But some of the properties are have survived for a new day.

The late 1930s El Vado Motel at 2500 Central SW is undergoing a $12 million restoration which will see the creation of a boutique property with an outdoor theatre, community food court, swimming pool, and retail space.

The De Anza Motor Court at 4301 Central Avenue, opened in 1939, is similarly seeing an $8 million restoration that will turn the property into an extended stay motel with a restaurant and pool.

“Everything we’re doing on this, the signage, the lighting along the way, the landscaping, we’re trying to stay true to that historic Route 66 form,” Albuquerque Mayor Richard Berry declared this summer as the project to restore the De Anza was announced.

Both restoration projects came about through a unique combination of public funding and incentives.

But many others have gone by the wayside, although restoration specialist Doug Reames says even heavily damaged properties like the Desert Sands can be saved.

“You need to preserve the architecture the way it was, and take on the new marketing techniques that we have today to really promote these properties,” says Reames, adding “but that also requires a financial commitment.”

“There is definitely a new interest in these motels among the Millennials, and that’s a good thing,” says Gray.

“The question now is whether there is enough interest to make saving them feasible,” he adds. “And I don’t think we know the answer to that yet.”

By Garry Boulard – Construction Reporter

Sep 202016


18th annual Standin’ on the Corner Fest Friday and Saturday

WINSLOW, Ariz. — Winslow’s 18th annual Standin’ on the Corner Festival takes place Sept. 23-24 in Winslow, an annual event that started in 1999, which coincided with the unveiling of a mural and statue in the park.

The festival will take place in downtown Winslow on Historic Route 66 (West Second Street) and North Campbell Avenue at the Eagle Pavilion located behind the Winslow Chamber of Commerce (Historic Hubbell Building) and Visitor’s Center. The Eagle Pavilion was built by the Standin’ on the Corner Foundation with donations from businesses, individuals, the city of Winslow and funds raised from the festival and volunteers. The foundation’s mission is the redevelopment of Winslow (the mission used to be the redevelopment of just the historic district but it has expanded that mission to include all of Winslow).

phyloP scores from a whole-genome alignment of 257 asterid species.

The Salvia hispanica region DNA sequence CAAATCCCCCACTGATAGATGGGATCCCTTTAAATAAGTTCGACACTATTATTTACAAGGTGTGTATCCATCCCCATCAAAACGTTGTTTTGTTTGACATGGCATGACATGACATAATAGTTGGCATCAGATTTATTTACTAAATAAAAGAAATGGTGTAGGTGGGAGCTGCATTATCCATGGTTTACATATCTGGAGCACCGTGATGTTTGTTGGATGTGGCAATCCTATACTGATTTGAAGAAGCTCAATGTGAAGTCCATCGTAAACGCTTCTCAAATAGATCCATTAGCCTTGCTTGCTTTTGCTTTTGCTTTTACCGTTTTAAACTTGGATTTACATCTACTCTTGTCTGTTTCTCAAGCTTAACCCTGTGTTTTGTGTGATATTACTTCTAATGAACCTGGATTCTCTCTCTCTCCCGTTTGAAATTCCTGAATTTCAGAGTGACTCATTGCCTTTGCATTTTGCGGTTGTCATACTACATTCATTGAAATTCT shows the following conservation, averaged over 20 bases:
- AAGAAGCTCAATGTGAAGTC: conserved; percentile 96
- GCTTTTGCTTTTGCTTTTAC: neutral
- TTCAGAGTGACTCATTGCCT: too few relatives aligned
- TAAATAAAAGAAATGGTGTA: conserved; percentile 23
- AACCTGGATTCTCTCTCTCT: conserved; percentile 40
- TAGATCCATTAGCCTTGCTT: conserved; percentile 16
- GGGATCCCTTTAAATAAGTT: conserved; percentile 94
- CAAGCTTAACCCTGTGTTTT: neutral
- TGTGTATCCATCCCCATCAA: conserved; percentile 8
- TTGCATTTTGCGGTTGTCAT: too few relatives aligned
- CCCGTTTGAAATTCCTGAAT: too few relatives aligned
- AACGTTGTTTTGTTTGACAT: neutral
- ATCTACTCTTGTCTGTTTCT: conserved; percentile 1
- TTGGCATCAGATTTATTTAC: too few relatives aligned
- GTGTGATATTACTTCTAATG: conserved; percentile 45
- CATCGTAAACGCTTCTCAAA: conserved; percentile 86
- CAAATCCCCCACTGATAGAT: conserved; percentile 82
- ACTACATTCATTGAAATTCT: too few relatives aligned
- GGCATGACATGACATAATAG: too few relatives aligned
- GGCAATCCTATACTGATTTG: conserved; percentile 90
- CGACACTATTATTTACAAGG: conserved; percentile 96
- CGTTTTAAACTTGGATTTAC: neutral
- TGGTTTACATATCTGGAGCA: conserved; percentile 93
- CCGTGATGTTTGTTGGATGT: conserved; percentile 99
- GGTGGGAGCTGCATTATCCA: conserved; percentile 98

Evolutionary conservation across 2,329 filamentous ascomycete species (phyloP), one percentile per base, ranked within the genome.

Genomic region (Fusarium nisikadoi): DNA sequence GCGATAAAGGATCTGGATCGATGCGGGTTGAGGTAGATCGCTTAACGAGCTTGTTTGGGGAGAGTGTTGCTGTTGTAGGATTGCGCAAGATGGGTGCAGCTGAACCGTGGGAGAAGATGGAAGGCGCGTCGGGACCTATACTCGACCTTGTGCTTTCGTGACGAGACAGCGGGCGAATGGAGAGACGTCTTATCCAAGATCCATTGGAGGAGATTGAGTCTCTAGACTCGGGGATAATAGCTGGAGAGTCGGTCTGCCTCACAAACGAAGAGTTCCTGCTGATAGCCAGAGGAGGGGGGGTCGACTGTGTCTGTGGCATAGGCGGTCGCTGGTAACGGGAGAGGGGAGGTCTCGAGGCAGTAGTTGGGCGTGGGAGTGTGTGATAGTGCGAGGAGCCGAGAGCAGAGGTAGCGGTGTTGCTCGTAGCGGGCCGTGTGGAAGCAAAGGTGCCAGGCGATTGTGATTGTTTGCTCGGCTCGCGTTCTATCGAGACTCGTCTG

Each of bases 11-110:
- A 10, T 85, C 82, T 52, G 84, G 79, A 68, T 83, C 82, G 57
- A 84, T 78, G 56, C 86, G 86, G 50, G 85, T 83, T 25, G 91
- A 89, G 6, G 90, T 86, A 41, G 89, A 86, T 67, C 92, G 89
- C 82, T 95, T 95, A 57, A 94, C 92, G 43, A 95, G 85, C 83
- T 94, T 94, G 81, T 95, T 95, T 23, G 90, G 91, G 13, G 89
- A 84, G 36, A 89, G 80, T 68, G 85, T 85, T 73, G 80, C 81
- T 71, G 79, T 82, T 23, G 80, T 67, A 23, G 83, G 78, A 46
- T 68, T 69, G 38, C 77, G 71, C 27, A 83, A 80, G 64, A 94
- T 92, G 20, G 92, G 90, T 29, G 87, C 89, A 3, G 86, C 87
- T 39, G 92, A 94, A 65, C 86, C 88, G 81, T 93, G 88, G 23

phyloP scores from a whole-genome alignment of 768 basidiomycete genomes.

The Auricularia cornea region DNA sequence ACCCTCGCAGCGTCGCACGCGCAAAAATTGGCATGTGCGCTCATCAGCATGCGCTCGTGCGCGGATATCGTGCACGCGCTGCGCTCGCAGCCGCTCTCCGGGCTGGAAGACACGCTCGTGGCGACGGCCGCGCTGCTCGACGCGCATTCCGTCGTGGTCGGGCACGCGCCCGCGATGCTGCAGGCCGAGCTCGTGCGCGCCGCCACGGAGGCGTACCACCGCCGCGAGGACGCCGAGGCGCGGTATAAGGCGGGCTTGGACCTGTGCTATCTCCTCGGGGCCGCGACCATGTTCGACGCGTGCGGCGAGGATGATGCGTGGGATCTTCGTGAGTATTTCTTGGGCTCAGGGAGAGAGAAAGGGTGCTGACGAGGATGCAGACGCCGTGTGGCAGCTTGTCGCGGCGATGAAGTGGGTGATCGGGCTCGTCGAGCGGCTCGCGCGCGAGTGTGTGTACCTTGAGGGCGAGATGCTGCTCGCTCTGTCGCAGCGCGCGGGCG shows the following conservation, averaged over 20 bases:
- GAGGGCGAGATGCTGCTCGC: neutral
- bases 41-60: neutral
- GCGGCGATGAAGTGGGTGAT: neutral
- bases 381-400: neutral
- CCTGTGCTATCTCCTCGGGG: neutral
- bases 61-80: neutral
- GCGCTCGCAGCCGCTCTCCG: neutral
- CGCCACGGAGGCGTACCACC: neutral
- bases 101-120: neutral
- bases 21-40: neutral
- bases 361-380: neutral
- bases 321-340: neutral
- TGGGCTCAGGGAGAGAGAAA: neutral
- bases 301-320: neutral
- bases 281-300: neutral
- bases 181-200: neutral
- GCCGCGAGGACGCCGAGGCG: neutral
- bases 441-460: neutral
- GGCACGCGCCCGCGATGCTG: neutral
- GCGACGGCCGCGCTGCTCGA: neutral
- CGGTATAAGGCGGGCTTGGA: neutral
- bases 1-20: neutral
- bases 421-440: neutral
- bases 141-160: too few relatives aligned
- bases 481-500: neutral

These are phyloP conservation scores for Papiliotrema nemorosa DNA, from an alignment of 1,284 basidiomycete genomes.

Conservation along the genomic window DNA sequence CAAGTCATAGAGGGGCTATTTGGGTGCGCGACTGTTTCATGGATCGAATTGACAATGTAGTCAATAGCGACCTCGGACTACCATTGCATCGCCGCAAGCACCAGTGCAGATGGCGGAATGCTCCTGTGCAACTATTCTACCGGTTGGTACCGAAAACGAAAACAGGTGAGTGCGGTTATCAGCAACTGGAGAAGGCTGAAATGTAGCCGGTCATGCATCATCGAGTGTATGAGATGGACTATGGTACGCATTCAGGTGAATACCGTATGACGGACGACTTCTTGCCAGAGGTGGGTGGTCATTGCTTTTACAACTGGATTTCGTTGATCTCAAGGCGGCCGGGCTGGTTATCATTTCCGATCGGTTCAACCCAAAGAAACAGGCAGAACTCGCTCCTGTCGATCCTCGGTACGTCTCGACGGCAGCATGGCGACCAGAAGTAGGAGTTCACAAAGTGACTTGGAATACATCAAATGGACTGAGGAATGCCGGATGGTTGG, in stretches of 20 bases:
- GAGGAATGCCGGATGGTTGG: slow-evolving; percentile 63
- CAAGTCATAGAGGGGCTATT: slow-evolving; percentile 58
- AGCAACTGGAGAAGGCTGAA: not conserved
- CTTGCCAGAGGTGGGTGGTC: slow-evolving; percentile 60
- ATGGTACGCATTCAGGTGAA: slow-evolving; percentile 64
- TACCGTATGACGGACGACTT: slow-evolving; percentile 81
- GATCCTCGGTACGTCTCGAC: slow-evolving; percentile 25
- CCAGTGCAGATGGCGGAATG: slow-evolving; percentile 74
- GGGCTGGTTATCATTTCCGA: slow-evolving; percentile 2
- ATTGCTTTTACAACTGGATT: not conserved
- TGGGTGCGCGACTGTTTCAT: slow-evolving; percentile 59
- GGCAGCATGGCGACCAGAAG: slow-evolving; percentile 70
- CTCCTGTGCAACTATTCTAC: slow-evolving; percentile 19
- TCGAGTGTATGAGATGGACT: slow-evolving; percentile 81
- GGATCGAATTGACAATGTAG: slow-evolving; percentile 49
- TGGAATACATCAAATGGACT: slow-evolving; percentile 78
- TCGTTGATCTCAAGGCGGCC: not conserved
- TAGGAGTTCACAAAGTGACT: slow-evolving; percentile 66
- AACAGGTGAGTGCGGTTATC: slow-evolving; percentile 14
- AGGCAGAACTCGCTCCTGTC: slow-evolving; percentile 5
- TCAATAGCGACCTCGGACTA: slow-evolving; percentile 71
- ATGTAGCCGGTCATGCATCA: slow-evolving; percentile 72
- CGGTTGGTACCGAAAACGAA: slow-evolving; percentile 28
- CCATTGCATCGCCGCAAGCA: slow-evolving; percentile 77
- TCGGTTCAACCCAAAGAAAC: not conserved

The first festival sixteen years ago was an impromptu celebration for the completion and opening of the park, which has now grown into a huge festival, which draws five to 10,000 people over the weekend.

The event celebrates the well-known single “Take it Easy,” written by the late Glenn Frey and Jackson Browne, which became a hit in the 1970s for the Eagles and put the community of Winslow on the map. The verse ‘standin’ on the corner in Winslow, Arizona’ draws visitors from far and wide to stand on that famous corner on historic Route 66.

This year, a Glenn Frey Memorial — a statue dedication — will take place Sept. 23 on the corner of Second Street and Kinsley Avenue from noon to 2:30 p.m. The rest of the entertainment begins at 3 p.m. on Friday and 9 a.m. on Saturday. Cost is $5 per person. A horseshoe tournament is $20 per person and takes place Saturday.

Throughout the festival, vendors will sell everything from crafts, food and clothing. The event has fun for the entire family. A beer garden will have a tasting tent.

The festival’s returning bands Tommy Dukes, Stephen Padilla and Take it to the Limit, an Eagles cover band, will perform. In addition to these familiar names some other bands including Rhythm Edition, Coyote Moon Band, Triple Play, The Miller Boys and Higeria, a local favorite alternative band, Ty One on, country rock, and One of These Nights, a tribute to the Eagles, will also take the stage. In addition to the bands, NPC Ballet Folklorico, a Mexican Dance Group and the High Country Dance Team will perform.

On Sept. 245 from 3 p.m. to 5 p.m., the annual Standin’ on the Corner Foundation Auction takes place, which is the big fundraiser for the foundation. Lots of items will be auctioned off, including some Eagles memorabilia.

She said the city of Winslow also benefits greatly from the festival, which is the foundation’s mission.

In addition, the festival is a chance for everyone to shop local, which is important for a small community. Butler said that local businesses are generous with donations to the event and to the live auction.

The money raised ensures the foundation will be able to continue with the annual festival, keeping the park and the pavilion in top form and continuing in the efforts to improve our community, a member of the foundation said last year.


The foundation said the history of the park is also important to remember and without the founding members’ hard work and determination, the vision of the historic downtown of Winslow would have been lost.